Three methods used by Heinz to boost consumer involvement
Every company wants to reach as many people as possible. Theoretically, we all know what it takes to attain that goal: relevance. Building and maintaining relevance enables a company to reach growing numbers of people in the long term. The real problem is how to achieve that relevance: when is a company relevant? Most companies struggle with this concept. One of the techniques used to solve the conundrum is connecting with consumers. Consumers who are given the chance to help write and construct the content are more likely to consider that content relevant.
Heinz Holland is well aware of this fact. In recent months, the company has been investing more and more in projects with a higher degree of consumer involvement. In this post I’d like to discuss three practical examples of this philosophy.
Case 1: Launch of a new dispensing cap
Several months ago, Heinz launched a new dispensing cap for their Tomato Ketchup squeezy bottle. The difference with the previous packaging is in the dispensing method. The new cap supposedly allows consumers to squeeze ketchup onto their plates with more precision. Since such an advantage can be very hard to prove through traditional communication channels, Heinz enlisted the consumer’s help in launching the new cap. A squeeze bottle with both an old and a new cap was delivered to the homes of 57 â€“ obviously Heinz’s favourite number â€“ Facebook fans so they could experience the difference firsthand and give Heinz and other Facebook fans valuable feedback. The lucky 57 were also invited to make their own digital artwork using a virtual bottle. The results were posted on the Heinz fan page so everyone could experience the new dispensing cap online. The best designs were rewarded with a fun prize. Since consumers could try the new cap both in the online and offline world, the difference with the old cap was instantly noticeable.
Case 2: Make your own label
Everyone knows consumers love to personalise stuff. Just think of mobile phones: thanks to apps no two mobile phones are the same. It’s just what people like. Heinz came up with a new initiative to ride this trend. From now on, consumers can personalise their ketchup bottle by making up their own text for the label. It’s a fun way to surprise, congratulate or thank someone. The initiative is called â€˜Say it with a bottle’. The personalised bottles come in a nice packaging and they look like just the thing to give to a friend as a present. Bringing personalised bottles to the barbecue this summer: great idea, isn’t it?
For Heinz, this isn’t a one-off but an exclusive tool that is now permanently available to Heinz’s Facebook fans.
Case 3: A foodies community
The third case doesn’t involve an actual campaign but a structural adjustment of Heinz’s marketing and innovation processes. The brand built a community of some 150 foodies. All of them are interested in food industry trends and innovations and they share their findings with Heinz. Their photos, videos and interviews keep Heinz abreast of the latest trends in the world of gastronomy. These findings lead to new product ideas and concepts. This is the first time Heinz has engaged in structural collaboration with consumers.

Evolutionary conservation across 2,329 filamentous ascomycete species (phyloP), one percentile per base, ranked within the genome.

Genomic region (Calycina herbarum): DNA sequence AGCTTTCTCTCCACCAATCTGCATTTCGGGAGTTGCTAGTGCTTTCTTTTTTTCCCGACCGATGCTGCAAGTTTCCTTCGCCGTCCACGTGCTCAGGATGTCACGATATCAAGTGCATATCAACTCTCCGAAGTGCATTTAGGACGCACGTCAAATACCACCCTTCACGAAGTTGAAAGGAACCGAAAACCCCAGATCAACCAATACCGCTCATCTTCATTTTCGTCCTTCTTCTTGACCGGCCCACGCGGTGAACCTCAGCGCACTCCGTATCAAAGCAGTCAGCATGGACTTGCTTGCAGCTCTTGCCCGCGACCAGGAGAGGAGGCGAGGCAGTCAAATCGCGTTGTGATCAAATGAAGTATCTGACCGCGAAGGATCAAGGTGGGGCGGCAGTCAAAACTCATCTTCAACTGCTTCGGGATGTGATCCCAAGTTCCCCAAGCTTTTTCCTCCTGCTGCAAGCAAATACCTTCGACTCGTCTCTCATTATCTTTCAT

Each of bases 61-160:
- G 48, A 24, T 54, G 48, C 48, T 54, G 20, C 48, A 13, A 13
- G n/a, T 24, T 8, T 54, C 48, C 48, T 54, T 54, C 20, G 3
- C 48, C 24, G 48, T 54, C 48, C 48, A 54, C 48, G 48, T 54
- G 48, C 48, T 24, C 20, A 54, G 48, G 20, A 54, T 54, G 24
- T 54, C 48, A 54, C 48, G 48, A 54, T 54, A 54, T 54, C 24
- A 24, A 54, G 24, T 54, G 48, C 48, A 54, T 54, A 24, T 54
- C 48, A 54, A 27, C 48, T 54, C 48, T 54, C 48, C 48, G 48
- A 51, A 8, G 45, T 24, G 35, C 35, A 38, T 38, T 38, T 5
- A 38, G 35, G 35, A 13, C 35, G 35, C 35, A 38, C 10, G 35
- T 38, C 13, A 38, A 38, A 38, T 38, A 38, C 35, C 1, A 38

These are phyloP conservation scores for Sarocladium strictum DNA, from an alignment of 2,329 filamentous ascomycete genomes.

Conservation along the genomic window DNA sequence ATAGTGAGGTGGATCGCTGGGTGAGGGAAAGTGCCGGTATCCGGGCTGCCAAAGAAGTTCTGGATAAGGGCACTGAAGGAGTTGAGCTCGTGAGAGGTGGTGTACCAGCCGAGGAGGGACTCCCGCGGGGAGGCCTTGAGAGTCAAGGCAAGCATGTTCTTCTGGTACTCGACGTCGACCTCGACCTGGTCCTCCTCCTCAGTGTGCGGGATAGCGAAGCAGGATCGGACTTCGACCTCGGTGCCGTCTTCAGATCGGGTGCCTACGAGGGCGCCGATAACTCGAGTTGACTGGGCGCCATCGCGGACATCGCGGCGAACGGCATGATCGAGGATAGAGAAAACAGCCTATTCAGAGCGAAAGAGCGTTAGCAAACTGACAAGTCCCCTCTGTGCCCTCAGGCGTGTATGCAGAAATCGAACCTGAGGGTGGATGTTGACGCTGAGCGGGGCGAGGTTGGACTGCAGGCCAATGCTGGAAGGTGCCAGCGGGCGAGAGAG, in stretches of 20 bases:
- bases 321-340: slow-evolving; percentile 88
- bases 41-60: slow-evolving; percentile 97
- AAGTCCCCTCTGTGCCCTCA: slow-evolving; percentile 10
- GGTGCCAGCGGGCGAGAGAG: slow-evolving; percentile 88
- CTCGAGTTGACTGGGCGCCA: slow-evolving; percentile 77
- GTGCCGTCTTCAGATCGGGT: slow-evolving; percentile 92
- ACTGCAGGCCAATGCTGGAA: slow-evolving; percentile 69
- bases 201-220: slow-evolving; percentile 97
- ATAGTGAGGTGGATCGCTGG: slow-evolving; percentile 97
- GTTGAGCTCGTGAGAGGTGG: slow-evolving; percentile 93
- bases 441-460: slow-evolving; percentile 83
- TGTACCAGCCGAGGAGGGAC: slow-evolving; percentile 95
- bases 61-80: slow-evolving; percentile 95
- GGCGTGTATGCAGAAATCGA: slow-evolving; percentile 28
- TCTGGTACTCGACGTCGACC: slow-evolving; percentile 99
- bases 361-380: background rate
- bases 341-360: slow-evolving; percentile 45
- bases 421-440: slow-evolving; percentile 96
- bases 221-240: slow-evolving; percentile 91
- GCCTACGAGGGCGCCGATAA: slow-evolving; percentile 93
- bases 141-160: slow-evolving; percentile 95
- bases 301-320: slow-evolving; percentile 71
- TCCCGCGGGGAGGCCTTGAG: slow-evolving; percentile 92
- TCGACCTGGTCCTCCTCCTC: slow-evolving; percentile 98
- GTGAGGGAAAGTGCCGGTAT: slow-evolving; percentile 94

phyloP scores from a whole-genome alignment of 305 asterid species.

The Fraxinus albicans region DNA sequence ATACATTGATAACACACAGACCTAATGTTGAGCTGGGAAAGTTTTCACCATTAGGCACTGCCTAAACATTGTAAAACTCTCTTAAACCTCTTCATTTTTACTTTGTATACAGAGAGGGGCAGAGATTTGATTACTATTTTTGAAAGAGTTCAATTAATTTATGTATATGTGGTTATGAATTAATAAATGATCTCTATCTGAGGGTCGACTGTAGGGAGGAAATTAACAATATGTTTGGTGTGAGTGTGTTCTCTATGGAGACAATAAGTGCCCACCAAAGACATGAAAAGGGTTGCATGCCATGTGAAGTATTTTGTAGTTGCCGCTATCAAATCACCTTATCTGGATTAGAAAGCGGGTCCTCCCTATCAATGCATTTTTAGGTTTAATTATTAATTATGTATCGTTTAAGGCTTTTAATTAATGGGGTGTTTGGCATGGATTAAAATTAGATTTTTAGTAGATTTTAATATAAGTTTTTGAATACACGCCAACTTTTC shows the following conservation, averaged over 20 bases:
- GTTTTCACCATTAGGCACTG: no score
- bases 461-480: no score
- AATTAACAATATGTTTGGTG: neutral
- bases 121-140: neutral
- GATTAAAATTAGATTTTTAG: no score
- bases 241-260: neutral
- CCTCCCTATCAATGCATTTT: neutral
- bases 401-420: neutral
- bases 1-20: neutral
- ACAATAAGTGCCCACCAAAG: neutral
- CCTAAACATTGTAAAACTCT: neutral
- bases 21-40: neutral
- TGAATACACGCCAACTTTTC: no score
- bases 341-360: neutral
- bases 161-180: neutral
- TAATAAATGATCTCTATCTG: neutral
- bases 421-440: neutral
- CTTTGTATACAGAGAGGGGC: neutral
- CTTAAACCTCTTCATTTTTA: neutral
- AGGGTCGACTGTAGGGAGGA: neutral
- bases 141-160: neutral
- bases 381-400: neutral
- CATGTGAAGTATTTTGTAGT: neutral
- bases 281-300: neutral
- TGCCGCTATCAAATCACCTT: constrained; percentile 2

Getting customers involved calls for a new way of thinking and different processes.
In ‘The Conversation Company’ I make a strong case for involving customers in the decision-making process. To me, structural customer involvement in making company policy is the ultimate form of customer-centric thinking.
Of course, this is not easy by any means. It takes a different way of thinking and a different way of rolling out processes. It will be extremely hard to involve the customer in every aspect right from the word go.
Pilots are a very useful learning tool with regard to collaboration. These three cases are excellent examples of collaboration pilots. In the next step, consumers will need to be involved in the policy-making process more closely and more often.
I recently conducted a study on the philosophy of structural collaboration among 15 C-level people. The study identifies five crucial dimensions in making this new way of thinking a success:
- Choose pilots that fit in with the existing culture. Don’t try to change everything at once with the first project. On the contrary, it’s better to go for something that fits in seamlessly with the existing culture.
- Select the right consumers. Select consumers with a positive attitude towards your company and a certain degree of expertise in the industry. My advice is to find a number of innovators and supplement the group with early adopters.
- Active C-level involvement. Without direct involvement from top management it is hard to make the transition from fun one-off cases to structural collaboration.
- An internal impact is not enough, you also need an external impact. Collaboration projects often start off as low-key projects inside the organisation. An external component is indispensable if you’re going to make faster progress.
- Measure the impact: determine your objectives beforehand and make sure you can measure them both during and after the project. You will learn a lot this way and it will give you solid arguments to present to your organisation.
Click here for all details regarding this study
Can you think of any other fun examples of brands that are able to get consumers involved on a structural level?